Clams

IMG_1664

Littleneck clams, cherrystone, clams, razor clams, cockles,  steamers, chowder clams – I love clams. I love them raw on the half shell with a squeeze of lemon, baked oreganata, grilled on the plancha, steamed, chowdered or any of a million ways. One of my very favorite ways of eating clams though, is over pasta – either linguini or spaghetti in a white sauce. While it can be time consuming to prepare, making a spaghetti with white clam sauce could not be simpler. The funny thing, though, is that it is difficult to find a good one in restaurants. I often use that dish as a measuring stick for an Italian restaurant that serves it. Few pass.

I think too many people try to get too fancy with this dish. I think it works best when it is kept simple. While adding wine, pepper flakes, cream or any number of other ingredients isn't necessarily bad, but I find that these extra ingredients do little to enhance the dish. Good basic, fresh ingredients and careful preparation are key just like with any classic Italian dish.

The clams are obviously important. In Italy they tend to use the little vongole veraci, but ironically, I have never had as good a clam sauce in Italy as I have had in the U.S. While I don't think the specific variety is critical,  I prefer littlenecks because they don't need to be minced up and they still release a lot of juice. The most important element in making a great clam sauce is using enough clams and capturing all of the juice when opening the clams. For one pound of pasta one needs a minimum of two dozen littlencks, though I generally prefer to double that.

While I learned how to make the dish from my mother, I picked up a useful technique for shucking them from my good friend, Joseph Bavuso, who is probably the best non-professional cook that I know. Sometimes it seems that there are as many methods of opening clams as there are clams. My father, who preferred cherrystone clams, would shuck them in their natural state, being careful to save the juices. My mother would then meticulously clean the clams to make sure that there was no grit and she would mince them with a scissor. Fortunately, with today's successful clam aquaculture techniques, they generally come pre-purged and clean – especially the smaller littlenecks- so the meticulous cleaning is rarely necessary.

Shucking the raw clams like my father did can be difficult, especially if one doesn't do that job with any frequency. It can also be somewhat dangerous as the knife can slip and cause some damage. In addition, shell chops can find their way into the final dish, making for a less than pleasant dining experience. Some people find it easier and better to put the clams in the freezer for a short period to make them easier to shuck. This works well, but can take additional time and may make it more difficult if the clams are left in too long.

The technique I learned from Joe was to layer the clams in a pan with just a little water at the bottom and then watch them closely under heat. remove the clams as soon as they begin to open and set them aside. Discard any clams that haven't opened after a reasonable period of time. The clams, cooked ever so slightly, are now very easy to open with a clam knife. I open them over a bowl and collect the meat and the juices together. Add any juices that may have collected from the clams after they were removed from the pan.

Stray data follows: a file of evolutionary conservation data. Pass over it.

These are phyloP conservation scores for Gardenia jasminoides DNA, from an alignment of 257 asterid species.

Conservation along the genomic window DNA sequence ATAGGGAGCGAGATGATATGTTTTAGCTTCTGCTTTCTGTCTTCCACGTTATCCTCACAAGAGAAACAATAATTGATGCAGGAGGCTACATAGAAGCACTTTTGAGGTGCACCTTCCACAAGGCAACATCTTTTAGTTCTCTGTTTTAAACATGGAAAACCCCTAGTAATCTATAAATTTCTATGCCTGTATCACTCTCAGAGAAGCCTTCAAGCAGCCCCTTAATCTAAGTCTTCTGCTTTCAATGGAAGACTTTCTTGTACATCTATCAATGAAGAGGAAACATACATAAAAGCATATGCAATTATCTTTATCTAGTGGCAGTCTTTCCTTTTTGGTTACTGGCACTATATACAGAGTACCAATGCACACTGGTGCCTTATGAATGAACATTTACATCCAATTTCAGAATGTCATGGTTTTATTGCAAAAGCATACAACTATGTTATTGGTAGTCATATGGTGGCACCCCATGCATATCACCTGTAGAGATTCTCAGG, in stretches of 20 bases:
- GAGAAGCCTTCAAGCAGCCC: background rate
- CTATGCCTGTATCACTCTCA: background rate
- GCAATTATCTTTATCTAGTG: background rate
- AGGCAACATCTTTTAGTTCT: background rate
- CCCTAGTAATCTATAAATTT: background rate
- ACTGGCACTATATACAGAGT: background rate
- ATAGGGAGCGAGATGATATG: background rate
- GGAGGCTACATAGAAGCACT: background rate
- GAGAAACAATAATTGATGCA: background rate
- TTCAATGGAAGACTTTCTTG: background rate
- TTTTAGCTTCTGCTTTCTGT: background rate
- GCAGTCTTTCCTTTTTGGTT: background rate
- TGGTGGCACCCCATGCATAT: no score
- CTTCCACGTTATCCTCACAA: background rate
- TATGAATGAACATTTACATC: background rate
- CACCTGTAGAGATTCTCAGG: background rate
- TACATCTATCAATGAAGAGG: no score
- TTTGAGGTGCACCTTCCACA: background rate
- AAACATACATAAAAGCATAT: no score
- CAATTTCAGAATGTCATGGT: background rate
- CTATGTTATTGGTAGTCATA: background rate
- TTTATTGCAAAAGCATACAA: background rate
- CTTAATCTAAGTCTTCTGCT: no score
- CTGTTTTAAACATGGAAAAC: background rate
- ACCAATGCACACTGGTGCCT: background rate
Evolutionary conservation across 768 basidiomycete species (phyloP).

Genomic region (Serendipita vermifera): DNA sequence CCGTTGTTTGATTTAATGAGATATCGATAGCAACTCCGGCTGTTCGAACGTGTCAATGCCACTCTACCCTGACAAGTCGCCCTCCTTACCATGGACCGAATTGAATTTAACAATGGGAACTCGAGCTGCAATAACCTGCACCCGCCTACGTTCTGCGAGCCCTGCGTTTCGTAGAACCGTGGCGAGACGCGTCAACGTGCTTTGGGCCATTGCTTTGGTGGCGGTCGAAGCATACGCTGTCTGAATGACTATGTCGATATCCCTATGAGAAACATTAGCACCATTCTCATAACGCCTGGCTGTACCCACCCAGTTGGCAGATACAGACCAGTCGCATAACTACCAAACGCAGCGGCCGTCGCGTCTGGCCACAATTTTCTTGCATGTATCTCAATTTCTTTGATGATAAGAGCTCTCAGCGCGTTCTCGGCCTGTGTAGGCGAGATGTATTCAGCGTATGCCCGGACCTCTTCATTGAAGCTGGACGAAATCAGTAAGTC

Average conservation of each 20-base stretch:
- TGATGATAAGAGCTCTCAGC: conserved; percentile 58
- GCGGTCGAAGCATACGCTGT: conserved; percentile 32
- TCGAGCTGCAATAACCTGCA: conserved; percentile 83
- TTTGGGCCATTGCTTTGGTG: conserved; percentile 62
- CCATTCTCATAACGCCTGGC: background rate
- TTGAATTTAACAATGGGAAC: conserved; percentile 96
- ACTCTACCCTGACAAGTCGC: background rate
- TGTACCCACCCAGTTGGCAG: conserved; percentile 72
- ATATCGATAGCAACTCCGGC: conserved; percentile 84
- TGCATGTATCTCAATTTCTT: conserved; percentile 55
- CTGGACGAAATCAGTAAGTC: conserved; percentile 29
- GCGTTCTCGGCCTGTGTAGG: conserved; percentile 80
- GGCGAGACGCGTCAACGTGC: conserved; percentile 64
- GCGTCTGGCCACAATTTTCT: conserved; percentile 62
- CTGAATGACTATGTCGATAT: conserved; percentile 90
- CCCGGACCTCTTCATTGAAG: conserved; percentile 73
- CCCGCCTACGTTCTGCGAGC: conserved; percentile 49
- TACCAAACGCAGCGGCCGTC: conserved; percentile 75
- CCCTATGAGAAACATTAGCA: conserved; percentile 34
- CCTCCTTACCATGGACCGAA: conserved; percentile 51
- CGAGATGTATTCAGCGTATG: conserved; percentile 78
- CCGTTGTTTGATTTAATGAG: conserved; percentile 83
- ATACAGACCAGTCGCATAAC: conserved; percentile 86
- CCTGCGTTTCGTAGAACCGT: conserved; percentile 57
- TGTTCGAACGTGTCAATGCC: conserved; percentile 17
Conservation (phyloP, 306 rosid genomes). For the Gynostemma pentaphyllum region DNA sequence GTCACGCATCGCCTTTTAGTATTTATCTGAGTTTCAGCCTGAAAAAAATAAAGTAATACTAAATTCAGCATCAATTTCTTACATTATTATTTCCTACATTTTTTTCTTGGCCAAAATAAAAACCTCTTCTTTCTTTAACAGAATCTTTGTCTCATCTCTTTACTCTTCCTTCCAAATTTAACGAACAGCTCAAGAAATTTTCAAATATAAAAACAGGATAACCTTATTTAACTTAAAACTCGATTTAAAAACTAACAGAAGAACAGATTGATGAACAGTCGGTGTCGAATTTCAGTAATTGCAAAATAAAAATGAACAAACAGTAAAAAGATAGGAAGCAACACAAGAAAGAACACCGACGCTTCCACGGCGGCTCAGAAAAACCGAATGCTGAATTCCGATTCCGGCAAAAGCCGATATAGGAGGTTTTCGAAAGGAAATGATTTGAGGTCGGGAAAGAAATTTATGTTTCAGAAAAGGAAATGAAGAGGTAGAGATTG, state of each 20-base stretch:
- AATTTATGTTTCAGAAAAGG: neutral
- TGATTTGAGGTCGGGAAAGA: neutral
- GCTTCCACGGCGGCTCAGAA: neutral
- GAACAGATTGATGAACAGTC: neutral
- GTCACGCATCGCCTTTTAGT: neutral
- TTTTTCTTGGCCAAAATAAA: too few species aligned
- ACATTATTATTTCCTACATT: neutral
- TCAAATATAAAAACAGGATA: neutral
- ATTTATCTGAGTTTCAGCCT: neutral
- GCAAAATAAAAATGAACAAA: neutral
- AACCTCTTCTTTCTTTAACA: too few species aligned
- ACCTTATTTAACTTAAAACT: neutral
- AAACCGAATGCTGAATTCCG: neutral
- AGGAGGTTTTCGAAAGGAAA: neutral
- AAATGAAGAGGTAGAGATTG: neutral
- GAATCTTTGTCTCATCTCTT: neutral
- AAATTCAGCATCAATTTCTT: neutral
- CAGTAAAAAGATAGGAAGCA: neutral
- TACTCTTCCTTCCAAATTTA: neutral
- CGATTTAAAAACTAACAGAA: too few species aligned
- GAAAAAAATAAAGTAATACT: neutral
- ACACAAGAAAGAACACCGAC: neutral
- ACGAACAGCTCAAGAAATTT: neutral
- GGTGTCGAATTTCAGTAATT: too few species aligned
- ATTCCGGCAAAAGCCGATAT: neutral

With the clams now opened and the meat and juices reserved, the remainder of the process couldn't be simpler. With the pasta cooking (I like McGee's low water, low energy technique), fry garlic (I like about 5 or 6 cloves depending on their size – minced) and parsley (about 1 cup of minced fresh flat-leaf parsley) then add the clams with juice and let simmer. Do not add additional salt unless you taste it first as the clams and the pasta water should provide plenty. Take the pasta out of the cooking water while still somewhat al dente and finish cooking in the sauce over medium heat, adding additional good quality olive oil to the pasta. Be sure to stir the pasta continuously while over heat in the pot to keep it from sticking to the pan and to distribute the sauce. Eat hot! On the off chance that you have left-overs, it is excellent either cold or re-heated.


This entry was posted in Cooking, Food and Drink, Slow Food and tagged , , . Bookmark the permalink.

5 Responses to Clams

  1. llcwine says:

    add a bit of dry white wine, and some red pepper flakes…and you have me…

  2. Marco says:

    You’re right about ordering clams and pasta in a restaurant. They rarely hit the mark and the price is rising. We also add white vermouth, some tomato, shallot, red pepper and fresh herbs.

  3. John Sconzo says:

    There are so many variations and certainly the ones you both have mentioned sound and are delicious. For me, it is all about the clams and the pasta with just a little support. So long as the clams remain the dominant flavor element of the dish, I am happy!

  4. Joseph Bavuso says:

    You’re too kind.
    I would comment, however, that while the pasta (very aldente) should be added to the clam juice to finish cooking, the actual clams should folded in very near the end. 🙂

  5. John Sconzo says:

    I think that we will have to do a cook-off, Joe – same ingredients and technique, the only difference being when the clams are added, lol!

Leave a Reply